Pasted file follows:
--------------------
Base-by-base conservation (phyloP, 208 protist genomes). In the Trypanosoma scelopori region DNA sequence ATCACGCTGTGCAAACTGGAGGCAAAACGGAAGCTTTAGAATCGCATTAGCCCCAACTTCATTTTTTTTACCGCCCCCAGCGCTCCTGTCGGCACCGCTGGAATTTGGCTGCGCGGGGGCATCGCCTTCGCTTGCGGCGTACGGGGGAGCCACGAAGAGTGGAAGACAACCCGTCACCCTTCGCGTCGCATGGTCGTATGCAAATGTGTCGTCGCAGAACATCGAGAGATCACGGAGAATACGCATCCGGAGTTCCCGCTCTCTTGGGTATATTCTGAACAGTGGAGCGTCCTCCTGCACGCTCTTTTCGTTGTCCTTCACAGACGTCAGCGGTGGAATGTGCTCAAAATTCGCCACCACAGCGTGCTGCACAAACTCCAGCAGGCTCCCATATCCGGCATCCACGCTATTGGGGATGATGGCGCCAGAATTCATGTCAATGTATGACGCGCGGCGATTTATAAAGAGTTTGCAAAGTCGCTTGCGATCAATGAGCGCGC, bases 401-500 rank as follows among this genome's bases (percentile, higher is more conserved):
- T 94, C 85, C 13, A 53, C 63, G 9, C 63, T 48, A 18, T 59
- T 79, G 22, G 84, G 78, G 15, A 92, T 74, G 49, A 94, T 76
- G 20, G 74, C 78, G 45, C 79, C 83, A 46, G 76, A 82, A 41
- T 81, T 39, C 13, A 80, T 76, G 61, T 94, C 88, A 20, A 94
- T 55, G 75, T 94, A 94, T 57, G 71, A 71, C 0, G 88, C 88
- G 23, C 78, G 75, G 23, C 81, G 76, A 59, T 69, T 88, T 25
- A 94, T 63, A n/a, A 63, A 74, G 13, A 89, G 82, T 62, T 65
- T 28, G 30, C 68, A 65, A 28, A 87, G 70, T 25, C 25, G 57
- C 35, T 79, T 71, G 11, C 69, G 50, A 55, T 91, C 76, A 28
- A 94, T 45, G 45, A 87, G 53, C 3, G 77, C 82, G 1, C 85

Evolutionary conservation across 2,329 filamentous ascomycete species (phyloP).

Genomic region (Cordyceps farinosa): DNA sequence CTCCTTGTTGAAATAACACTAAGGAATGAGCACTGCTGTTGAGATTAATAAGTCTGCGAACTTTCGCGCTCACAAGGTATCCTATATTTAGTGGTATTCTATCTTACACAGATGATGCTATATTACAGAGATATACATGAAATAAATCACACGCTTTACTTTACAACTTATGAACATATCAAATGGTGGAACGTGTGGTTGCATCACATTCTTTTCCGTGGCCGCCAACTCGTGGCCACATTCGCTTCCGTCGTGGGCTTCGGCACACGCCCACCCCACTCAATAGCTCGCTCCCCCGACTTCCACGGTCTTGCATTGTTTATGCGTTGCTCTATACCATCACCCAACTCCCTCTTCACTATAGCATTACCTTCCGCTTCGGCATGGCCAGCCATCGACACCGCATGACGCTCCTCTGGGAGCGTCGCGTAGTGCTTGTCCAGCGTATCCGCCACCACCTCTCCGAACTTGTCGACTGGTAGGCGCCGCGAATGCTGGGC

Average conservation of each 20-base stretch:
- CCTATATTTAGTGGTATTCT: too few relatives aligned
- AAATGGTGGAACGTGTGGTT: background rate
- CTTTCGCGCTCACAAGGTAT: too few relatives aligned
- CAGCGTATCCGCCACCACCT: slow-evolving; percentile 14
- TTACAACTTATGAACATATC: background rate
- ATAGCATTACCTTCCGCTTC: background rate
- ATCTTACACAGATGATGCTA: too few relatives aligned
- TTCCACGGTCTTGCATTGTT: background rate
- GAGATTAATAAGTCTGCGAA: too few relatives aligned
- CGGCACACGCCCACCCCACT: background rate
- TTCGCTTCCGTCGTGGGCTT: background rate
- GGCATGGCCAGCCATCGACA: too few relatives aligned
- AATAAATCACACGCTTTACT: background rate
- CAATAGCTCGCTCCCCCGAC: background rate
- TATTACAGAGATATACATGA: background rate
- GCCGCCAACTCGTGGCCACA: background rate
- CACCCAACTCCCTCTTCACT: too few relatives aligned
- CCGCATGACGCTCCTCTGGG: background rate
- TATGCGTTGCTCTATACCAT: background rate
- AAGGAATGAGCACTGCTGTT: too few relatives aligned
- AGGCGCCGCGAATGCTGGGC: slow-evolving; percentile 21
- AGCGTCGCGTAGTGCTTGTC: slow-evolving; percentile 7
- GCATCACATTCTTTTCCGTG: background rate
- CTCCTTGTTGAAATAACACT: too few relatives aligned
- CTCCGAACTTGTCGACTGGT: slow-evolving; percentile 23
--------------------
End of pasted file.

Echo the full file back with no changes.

Base-by-base conservation (phyloP, 208 protist genomes). In the Trypanosoma scelopori region DNA sequence ATCACGCTGTGCAAACTGGAGGCAAAACGGAAGCTTTAGAATCGCATTAGCCCCAACTTCATTTTTTTTACCGCCCCCAGCGCTCCTGTCGGCACCGCTGGAATTTGGCTGCGCGGGGGCATCGCCTTCGCTTGCGGCGTACGGGGGAGCCACGAAGAGTGGAAGACAACCCGTCACCCTTCGCGTCGCATGGTCGTATGCAAATGTGTCGTCGCAGAACATCGAGAGATCACGGAGAATACGCATCCGGAGTTCCCGCTCTCTTGGGTATATTCTGAACAGTGGAGCGTCCTCCTGCACGCTCTTTTCGTTGTCCTTCACAGACGTCAGCGGTGGAATGTGCTCAAAATTCGCCACCACAGCGTGCTGCACAAACTCCAGCAGGCTCCCATATCCGGCATCCACGCTATTGGGGATGATGGCGCCAGAATTCATGTCAATGTATGACGCGCGGCGATTTATAAAGAGTTTGCAAAGTCGCTTGCGATCAATGAGCGCGC, bases 401-500 rank as follows among this genome's bases (percentile, higher is more conserved):
- T 94, C 85, C 13, A 53, C 63, G 9, C 63, T 48, A 18, T 59
- T 79, G 22, G 84, G 78, G 15, A 92, T 74, G 49, A 94, T 76
- G 20, G 74, C 78, G 45, C 79, C 83, A 46, G 76, A 82, A 41
- T 81, T 39, C 13, A 80, T 76, G 61, T 94, C 88, A 20, A 94
- T 55, G 75, T 94, A 94, T 57, G 71, A 71, C 0, G 88, C 88
- G 23, C 78, G 75, G 23, C 81, G 76, A 59, T 69, T 88, T 25
- A 94, T 63, A n/a, A 63, A 74, G 13, A 89, G 82, T 62, T 65
- T 28, G 30, C 68, A 65, A 28, A 87, G 70, T 25, C 25, G 57
- C 35, T 79, T 71, G 11, C 69, G 50, A 55, T 91, C 76, A 28
- A 94, T 45, G 45, A 87, G 53, C 3, G 77, C 82, G 1, C 85

Evolutionary conservation across 2,329 filamentous ascomycete species (phyloP).

Genomic region (Cordyceps farinosa): DNA sequence CTCCTTGTTGAAATAACACTAAGGAATGAGCACTGCTGTTGAGATTAATAAGTCTGCGAACTTTCGCGCTCACAAGGTATCCTATATTTAGTGGTATTCTATCTTACACAGATGATGCTATATTACAGAGATATACATGAAATAAATCACACGCTTTACTTTACAACTTATGAACATATCAAATGGTGGAACGTGTGGTTGCATCACATTCTTTTCCGTGGCCGCCAACTCGTGGCCACATTCGCTTCCGTCGTGGGCTTCGGCACACGCCCACCCCACTCAATAGCTCGCTCCCCCGACTTCCACGGTCTTGCATTGTTTATGCGTTGCTCTATACCATCACCCAACTCCCTCTTCACTATAGCATTACCTTCCGCTTCGGCATGGCCAGCCATCGACACCGCATGACGCTCCTCTGGGAGCGTCGCGTAGTGCTTGTCCAGCGTATCCGCCACCACCTCTCCGAACTTGTCGACTGGTAGGCGCCGCGAATGCTGGGC

Average conservation of each 20-base stretch:
- CCTATATTTAGTGGTATTCT: too few relatives aligned
- AAATGGTGGAACGTGTGGTT: background rate
- CTTTCGCGCTCACAAGGTAT: too few relatives aligned
- CAGCGTATCCGCCACCACCT: slow-evolving; percentile 14
- TTACAACTTATGAACATATC: background rate
- ATAGCATTACCTTCCGCTTC: background rate
- ATCTTACACAGATGATGCTA: too few relatives aligned
- TTCCACGGTCTTGCATTGTT: background rate
- GAGATTAATAAGTCTGCGAA: too few relatives aligned
- CGGCACACGCCCACCCCACT: background rate
- TTCGCTTCCGTCGTGGGCTT: background rate
- GGCATGGCCAGCCATCGACA: too few relatives aligned
- AATAAATCACACGCTTTACT: background rate
- CAATAGCTCGCTCCCCCGAC: background rate
- TATTACAGAGATATACATGA: background rate
- GCCGCCAACTCGTGGCCACA: background rate
- CACCCAACTCCCTCTTCACT: too few relatives aligned
- CCGCATGACGCTCCTCTGGG: background rate
- TATGCGTTGCTCTATACCAT: background rate
- AAGGAATGAGCACTGCTGTT: too few relatives aligned
- AGGCGCCGCGAATGCTGGGC: slow-evolving; percentile 21
- AGCGTCGCGTAGTGCTTGTC: slow-evolving; percentile 7
- GCATCACATTCTTTTCCGTG: background rate
- CTCCTTGTTGAAATAACACT: too few relatives aligned
- CTCCGAACTTGTCGACTGGT: slow-evolving; percentile 23